I sit in the middle between Hazel and Meredith, who is as Australian as I am but is forced to live in exile in New Zealand. I note that not only does she have an enigmatic nametag, but her teapot is also sporting a nametag.

At that moment, Liss and Ken come in; contrasting world weary and well-travelled with youthful exuberance. Ken’s already joking with Jackie; as usual much laughter ensues.

Peter pours Liss a nice green and we chat amongst ourselves. I enquire after The Literatus, but no-one’s seen him for a while.

On an easel is a photo of our last gathering, from the Tea and Coffee Brewery in Temecula, Dianne steeping heroically whilst Eddie tinkles the ivories. The photographer has done masterful job, and whilst it’s unsigned, the perfect angles and the small hissing cockroach inserted into the corner tells me who it is.

Then Jackie rings a bell, the signal to get down to business. “Today, The Devotea will share something special with us”, she announces as I pull a packet of Daintree from my pocket, basking in the glow of a dozen friendly faces.


This story is brought to us by our guest contributor The Devotea.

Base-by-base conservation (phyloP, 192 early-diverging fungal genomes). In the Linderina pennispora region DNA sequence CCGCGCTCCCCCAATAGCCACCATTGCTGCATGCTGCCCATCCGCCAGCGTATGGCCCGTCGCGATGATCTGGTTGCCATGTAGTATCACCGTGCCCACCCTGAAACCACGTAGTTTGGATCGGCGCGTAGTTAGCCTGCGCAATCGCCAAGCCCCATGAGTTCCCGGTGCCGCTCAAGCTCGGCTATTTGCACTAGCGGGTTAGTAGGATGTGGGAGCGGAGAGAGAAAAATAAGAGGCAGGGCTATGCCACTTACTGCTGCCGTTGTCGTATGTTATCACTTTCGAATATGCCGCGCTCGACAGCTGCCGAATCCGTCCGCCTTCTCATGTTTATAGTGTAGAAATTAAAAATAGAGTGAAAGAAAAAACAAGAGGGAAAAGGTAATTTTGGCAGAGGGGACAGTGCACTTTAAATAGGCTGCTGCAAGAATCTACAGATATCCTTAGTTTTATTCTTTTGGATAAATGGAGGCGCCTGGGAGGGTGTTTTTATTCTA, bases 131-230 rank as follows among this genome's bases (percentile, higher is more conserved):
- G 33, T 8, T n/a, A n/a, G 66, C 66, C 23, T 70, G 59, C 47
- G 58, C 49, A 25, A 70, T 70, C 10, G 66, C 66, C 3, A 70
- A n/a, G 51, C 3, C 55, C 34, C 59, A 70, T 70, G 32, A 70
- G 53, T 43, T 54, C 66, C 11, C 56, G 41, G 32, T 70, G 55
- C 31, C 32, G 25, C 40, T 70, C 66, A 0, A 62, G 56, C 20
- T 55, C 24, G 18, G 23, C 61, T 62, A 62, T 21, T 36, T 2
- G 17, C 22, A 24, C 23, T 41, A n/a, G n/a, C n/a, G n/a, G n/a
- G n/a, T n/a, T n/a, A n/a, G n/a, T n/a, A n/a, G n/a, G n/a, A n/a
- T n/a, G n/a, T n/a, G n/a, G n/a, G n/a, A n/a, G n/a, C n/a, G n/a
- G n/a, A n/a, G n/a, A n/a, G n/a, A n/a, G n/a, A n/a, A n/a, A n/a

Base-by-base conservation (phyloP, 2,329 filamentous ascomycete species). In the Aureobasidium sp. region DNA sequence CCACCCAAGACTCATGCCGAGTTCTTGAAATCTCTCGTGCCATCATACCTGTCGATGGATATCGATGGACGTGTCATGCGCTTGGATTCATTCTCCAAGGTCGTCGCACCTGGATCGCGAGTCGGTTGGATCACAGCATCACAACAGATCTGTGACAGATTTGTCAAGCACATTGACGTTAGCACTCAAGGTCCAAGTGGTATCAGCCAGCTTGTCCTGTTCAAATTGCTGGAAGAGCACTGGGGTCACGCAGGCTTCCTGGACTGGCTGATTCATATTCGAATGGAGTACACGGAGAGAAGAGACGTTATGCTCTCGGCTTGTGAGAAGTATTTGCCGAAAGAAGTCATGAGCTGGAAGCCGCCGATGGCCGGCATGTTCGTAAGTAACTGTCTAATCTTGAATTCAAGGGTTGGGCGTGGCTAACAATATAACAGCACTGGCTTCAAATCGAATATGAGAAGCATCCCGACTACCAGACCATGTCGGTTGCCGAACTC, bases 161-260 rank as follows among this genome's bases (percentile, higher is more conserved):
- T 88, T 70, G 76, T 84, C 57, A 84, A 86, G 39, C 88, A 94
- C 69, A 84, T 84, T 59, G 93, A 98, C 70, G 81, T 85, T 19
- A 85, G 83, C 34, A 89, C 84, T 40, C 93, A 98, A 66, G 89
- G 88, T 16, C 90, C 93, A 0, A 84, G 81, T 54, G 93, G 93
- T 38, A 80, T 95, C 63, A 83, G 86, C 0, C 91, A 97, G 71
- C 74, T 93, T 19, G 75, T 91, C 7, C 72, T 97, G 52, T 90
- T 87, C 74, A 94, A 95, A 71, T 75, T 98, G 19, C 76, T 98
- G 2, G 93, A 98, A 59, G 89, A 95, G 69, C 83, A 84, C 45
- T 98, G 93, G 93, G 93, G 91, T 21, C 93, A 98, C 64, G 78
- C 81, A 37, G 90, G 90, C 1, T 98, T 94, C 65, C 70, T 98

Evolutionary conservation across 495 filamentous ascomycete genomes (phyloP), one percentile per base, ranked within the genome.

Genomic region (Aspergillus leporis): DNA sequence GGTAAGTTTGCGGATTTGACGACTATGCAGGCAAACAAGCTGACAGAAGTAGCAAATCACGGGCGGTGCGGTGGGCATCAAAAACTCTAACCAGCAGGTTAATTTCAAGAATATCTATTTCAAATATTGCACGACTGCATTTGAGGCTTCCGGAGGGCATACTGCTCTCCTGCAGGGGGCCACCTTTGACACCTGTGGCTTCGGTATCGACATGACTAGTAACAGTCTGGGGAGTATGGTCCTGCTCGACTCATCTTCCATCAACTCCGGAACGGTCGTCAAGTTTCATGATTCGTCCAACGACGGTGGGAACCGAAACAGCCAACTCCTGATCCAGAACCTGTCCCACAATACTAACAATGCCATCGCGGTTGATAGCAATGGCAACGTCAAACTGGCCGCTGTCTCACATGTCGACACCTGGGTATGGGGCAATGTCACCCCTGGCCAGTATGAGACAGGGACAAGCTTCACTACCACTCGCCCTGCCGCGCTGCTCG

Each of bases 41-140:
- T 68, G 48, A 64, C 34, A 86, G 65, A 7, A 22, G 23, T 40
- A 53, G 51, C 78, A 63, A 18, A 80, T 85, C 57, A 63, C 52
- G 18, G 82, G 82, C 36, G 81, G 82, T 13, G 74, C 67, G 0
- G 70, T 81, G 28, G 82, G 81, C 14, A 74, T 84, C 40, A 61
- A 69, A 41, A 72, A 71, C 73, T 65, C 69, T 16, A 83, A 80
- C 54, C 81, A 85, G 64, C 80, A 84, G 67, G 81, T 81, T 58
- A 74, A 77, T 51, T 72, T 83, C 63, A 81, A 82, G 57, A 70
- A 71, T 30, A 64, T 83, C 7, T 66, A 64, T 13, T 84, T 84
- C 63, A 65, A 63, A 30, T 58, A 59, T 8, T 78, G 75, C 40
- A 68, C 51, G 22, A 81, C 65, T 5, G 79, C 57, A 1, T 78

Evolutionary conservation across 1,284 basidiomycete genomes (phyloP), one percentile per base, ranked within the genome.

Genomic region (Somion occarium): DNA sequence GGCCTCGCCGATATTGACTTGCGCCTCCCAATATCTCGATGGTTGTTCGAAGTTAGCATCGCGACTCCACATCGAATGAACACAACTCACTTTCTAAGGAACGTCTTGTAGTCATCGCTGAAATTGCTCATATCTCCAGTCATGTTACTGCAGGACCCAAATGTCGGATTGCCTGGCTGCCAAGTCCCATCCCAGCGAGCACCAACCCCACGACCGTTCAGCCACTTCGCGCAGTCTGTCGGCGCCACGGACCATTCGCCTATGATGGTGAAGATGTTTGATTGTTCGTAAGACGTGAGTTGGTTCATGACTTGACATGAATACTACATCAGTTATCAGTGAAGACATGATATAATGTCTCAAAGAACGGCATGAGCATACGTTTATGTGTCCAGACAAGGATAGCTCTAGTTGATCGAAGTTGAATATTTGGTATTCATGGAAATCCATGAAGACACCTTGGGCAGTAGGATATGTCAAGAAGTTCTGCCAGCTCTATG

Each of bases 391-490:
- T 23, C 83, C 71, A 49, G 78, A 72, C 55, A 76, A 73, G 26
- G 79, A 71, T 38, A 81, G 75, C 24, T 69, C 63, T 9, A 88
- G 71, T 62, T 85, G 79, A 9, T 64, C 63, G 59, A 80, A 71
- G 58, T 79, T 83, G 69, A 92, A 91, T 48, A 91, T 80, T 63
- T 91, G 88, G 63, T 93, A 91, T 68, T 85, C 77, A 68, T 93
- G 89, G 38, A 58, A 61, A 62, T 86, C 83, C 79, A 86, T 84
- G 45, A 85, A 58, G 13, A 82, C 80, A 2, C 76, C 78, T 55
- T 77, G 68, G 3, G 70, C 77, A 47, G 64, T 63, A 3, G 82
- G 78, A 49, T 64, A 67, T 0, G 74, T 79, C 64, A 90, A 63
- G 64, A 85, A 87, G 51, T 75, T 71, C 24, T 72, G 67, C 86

Ed.note: This post was originally posted in late 2010 but was lost in a technical error. It has been recovered and is being reposted in honor of Milly. Rest in Peace.

Ar Ramadi, Iraq

Flag of IraqThe Euphrates River. Just being there—seeing it, listening to it, smelling it—seemed to have biblical implications. How many foreign invaders saw the river that way? A soldier, sitting on top of an armored vehicle. The sun setting on the horizon. A long, hot and uncertain day coming to an end with another warm night about to begin. It was something as simple as a cup of tea that made it bearable.

There had been a riot in town earlier in the day. The soldiers drove right through it — or, at least tried to. There was much shouting, anger, and resentment in the air. There were hundreds, probably thousands of people yelling and chanting. This was the very first American visit into the city, in war with an uncertain future; a visit that was apparently not welcome. The convoy slowed to a halt in the middle of the mass of humanity surrounding it. The soldiers glanced around nervously, wondering what they were going to do next.